As a nation, we know that our own choices and behaviors - including physical inactivity - have contributed to rising rates of chronic disease and obesity. It seems easy enough to encourage individuals and families to engage in more physical activity. But the reality is that in many communities across the nation, making healthy choices such as getting active is not only difficult; sometimes it's not even option.
"It's not that hard," we might say. "Just go out and take a walk around your neighborhood." But what if that neighborhood doesn't have sidewalks, and is cut off from other parts of the community? What if residents in that neighborhood feel unsafe when walking around because of poor lighting or other issues? What if children can't play because of lack of space?
Confronting our nation's health crisis requires that we support individuals and communtiies in making better choices, and that we work together to address the underlying conditions and other factors - stress, poverty, social isolation, and neighborhood safety - that contribute to declining health and well-being. This is especially important for those living in communities with limited access to the tools and resources needed to attain and maintain a healthier lifestyle.
We need to make the healthy choice the easy choice by ensuring that our communities have adequate opportunities for children, families and adults to engage in healthy behaviors in all of the places where they live, work, learn, and play.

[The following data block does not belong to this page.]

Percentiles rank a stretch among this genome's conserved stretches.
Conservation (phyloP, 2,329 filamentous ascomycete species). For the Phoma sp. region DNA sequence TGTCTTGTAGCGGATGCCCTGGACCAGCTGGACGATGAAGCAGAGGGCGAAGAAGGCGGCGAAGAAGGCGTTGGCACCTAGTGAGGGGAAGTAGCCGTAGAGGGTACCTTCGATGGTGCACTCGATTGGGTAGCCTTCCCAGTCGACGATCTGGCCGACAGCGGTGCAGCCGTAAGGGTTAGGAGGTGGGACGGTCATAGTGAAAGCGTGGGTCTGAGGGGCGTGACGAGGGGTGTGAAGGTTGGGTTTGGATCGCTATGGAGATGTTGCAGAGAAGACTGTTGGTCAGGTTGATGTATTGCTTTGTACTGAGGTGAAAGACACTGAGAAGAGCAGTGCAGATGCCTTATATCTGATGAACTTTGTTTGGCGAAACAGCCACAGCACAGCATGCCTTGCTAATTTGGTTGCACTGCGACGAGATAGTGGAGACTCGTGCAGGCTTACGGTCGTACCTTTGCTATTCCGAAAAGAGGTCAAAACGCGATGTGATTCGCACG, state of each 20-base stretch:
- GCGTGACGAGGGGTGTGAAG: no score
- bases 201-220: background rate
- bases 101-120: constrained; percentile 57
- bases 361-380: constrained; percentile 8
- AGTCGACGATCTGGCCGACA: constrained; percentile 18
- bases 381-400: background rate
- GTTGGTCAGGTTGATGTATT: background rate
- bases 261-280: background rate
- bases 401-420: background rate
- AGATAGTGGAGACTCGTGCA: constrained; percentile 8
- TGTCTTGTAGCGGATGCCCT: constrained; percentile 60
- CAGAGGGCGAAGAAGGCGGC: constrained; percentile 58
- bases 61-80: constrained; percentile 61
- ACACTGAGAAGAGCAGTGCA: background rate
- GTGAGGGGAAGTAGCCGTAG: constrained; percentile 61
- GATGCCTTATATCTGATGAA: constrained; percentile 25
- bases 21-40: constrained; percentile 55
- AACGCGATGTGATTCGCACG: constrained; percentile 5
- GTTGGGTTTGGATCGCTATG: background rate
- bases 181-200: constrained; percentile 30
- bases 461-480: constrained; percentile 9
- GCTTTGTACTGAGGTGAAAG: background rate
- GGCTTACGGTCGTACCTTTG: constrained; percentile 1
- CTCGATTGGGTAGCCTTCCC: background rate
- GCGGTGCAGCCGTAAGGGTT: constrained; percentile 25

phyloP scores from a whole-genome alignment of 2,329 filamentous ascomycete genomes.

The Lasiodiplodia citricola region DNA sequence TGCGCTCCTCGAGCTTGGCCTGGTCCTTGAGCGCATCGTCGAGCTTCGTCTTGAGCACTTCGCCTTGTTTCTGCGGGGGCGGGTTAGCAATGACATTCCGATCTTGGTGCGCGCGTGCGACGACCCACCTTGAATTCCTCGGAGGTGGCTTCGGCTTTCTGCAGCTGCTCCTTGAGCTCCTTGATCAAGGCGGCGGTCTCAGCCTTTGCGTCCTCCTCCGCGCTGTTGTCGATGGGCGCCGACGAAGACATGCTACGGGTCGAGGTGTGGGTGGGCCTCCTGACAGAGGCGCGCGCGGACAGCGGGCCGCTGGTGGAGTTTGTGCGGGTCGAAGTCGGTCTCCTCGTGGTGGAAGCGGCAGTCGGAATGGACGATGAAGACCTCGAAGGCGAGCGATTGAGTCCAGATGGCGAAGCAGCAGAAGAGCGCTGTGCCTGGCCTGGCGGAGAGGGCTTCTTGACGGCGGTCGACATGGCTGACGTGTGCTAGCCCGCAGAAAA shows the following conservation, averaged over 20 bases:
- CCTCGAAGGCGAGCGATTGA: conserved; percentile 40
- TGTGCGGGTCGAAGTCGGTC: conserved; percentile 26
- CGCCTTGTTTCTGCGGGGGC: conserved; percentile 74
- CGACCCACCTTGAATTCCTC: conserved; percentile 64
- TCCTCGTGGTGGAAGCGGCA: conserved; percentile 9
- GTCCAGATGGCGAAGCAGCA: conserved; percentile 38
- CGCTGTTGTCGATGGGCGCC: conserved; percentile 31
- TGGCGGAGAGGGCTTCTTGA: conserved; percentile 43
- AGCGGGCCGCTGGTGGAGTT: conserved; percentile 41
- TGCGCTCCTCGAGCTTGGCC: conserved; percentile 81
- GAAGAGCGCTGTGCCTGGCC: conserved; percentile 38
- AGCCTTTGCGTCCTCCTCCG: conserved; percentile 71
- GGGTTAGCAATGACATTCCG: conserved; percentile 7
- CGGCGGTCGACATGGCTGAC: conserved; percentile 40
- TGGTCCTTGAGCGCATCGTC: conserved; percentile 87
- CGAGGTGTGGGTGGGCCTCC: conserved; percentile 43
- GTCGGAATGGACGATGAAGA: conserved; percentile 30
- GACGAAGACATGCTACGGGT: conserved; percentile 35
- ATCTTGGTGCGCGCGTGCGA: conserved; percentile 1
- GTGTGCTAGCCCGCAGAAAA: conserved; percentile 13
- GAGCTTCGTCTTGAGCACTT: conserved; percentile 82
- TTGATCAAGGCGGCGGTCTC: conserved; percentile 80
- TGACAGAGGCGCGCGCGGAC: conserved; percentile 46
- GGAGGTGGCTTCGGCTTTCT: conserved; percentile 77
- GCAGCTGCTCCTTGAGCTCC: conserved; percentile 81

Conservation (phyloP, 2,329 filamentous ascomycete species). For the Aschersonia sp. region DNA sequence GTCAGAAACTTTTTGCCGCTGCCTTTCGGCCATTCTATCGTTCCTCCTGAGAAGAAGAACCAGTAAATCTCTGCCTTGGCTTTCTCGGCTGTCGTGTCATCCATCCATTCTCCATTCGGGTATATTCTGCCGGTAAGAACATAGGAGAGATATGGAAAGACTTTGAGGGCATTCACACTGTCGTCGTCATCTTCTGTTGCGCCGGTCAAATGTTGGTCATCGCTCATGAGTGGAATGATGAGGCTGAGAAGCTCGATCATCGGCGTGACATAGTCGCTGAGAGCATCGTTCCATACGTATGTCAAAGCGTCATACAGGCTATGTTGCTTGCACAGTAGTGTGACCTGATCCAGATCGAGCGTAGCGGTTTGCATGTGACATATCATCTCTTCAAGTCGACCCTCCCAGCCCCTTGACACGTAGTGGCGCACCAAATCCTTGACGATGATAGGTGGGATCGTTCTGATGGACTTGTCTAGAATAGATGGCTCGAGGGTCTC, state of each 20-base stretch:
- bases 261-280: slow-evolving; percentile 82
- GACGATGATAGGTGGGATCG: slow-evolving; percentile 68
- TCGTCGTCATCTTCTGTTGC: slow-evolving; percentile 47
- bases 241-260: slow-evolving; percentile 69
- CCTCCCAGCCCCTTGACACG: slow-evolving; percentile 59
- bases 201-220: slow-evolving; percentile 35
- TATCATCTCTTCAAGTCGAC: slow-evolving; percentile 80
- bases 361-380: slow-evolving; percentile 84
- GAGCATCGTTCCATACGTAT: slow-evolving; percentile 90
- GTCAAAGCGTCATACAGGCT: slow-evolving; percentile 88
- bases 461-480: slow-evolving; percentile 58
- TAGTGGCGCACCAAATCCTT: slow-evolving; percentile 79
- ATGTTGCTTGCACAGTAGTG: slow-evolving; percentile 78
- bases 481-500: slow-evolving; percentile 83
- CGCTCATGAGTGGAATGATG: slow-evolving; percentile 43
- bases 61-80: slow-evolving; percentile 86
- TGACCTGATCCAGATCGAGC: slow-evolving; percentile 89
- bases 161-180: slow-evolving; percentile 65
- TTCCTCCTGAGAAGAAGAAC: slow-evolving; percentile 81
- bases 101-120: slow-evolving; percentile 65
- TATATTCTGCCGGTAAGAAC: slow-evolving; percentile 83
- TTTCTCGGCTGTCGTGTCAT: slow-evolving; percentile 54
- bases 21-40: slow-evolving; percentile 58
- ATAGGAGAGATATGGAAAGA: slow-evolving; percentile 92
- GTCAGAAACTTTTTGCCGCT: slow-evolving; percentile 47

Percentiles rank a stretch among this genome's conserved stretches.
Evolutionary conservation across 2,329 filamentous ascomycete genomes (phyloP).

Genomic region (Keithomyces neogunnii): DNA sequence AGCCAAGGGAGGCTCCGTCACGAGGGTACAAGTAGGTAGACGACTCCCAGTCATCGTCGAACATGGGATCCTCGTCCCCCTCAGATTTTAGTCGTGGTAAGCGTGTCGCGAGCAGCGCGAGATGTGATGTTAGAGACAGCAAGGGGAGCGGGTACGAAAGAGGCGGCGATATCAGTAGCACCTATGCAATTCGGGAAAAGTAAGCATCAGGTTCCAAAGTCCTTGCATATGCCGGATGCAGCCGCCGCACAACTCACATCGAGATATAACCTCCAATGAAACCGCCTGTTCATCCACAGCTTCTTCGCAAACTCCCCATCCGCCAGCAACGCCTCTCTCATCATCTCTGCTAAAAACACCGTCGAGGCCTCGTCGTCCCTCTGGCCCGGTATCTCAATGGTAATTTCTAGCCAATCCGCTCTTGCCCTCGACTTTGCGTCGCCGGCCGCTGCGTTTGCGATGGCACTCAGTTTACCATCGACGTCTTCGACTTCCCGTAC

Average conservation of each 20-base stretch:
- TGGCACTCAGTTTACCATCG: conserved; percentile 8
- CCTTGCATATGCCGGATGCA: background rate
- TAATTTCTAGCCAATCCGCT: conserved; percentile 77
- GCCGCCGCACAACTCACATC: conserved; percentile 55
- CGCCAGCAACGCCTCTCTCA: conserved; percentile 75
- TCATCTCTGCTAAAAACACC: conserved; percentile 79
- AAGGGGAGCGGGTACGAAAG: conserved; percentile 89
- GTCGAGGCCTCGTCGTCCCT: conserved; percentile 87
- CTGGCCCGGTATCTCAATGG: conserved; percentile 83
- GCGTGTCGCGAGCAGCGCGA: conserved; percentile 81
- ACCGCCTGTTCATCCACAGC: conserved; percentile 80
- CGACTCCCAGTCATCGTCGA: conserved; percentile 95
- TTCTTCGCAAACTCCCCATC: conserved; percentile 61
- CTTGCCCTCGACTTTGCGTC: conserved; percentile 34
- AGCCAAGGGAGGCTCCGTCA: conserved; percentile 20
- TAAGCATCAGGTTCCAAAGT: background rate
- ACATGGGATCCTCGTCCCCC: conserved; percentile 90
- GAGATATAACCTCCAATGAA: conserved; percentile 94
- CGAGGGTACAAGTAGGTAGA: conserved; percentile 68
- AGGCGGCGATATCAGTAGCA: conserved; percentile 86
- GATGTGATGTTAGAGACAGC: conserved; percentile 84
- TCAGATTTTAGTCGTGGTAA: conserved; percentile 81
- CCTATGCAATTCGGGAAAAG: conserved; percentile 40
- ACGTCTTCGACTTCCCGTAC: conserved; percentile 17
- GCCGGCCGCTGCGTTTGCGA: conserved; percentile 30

The Y, along with many other national and local organizations, is part of a growing "healthier communities" movement around the nation, bringing together community leaders and advocates to transform environments and to ensure that healthy opportunities are available to all - no matter where they live.
These collaborative efforts are making getting fit by active transportation easier by creating streets that are safe for all users whether they walk, bike or drive. They are making it easier for kids to walk to school by providing walking school buses and designated walk-to-school days. They are building or repairing parks or playgrounds, thereby providing opportunities for kids and families to play together. They are connecting communtiies by building walking and bike paths. They are ensuring that town and city plans address community design to ensure they support physical activity - and so much more.
A healthier community is a stronger community, leading not only to improved chronic disease and obesity rates, but often an improved economy. Imagine a neighborhood where businesses that struggled suddenly thrive after new street lighting makes it possible to shop at night. Imagine children playing in a new park. Imagine a new bustling town businesses district that is connected to residential neighborhoods through pedestrian and bike trails.
The possibilities are limitless, but it will take all parts of a community working together to achieve the goal of healthy communities where opportunities for physical activity benefit everyone.
What kind of barriers to physical activity might communities face? What are some things that communities can do together to overcome those barriers? Who might need to work together to help support physical activity in these communities? What ares ome of the benefits, outside of improved physical health, that healthier communities can lead to?